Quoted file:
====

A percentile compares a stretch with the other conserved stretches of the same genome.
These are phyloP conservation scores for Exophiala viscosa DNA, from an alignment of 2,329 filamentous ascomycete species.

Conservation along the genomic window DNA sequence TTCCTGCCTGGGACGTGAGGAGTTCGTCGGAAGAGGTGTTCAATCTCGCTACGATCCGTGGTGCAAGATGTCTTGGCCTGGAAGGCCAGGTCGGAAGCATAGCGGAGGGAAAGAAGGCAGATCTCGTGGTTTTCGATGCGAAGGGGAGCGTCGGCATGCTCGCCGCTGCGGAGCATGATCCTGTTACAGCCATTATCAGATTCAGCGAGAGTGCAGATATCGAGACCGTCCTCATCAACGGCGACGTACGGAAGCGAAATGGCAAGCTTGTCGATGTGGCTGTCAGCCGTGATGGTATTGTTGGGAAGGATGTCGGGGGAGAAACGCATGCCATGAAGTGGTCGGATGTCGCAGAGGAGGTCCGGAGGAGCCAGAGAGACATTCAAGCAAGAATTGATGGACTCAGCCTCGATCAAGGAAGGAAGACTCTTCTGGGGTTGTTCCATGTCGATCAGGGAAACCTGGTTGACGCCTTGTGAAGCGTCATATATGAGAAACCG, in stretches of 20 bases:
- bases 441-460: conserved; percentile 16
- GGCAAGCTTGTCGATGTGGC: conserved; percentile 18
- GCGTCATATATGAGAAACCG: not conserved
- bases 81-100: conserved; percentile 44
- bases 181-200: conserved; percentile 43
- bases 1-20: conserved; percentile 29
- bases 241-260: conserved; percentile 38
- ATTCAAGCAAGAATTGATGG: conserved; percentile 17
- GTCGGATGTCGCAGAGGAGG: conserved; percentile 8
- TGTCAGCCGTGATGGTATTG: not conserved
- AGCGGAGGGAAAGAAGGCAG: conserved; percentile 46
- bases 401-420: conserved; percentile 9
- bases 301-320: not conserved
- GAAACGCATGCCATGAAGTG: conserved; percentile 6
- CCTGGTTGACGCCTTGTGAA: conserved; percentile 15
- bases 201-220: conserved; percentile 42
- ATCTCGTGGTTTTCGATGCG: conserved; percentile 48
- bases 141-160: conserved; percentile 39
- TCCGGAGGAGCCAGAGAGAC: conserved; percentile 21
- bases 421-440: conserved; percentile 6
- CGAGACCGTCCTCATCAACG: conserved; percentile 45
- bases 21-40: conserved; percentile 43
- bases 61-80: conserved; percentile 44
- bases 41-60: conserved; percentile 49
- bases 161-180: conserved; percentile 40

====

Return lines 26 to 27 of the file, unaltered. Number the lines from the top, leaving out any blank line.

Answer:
- bases 61-80: conserved; percentile 44
- bases 41-60: conserved; percentile 49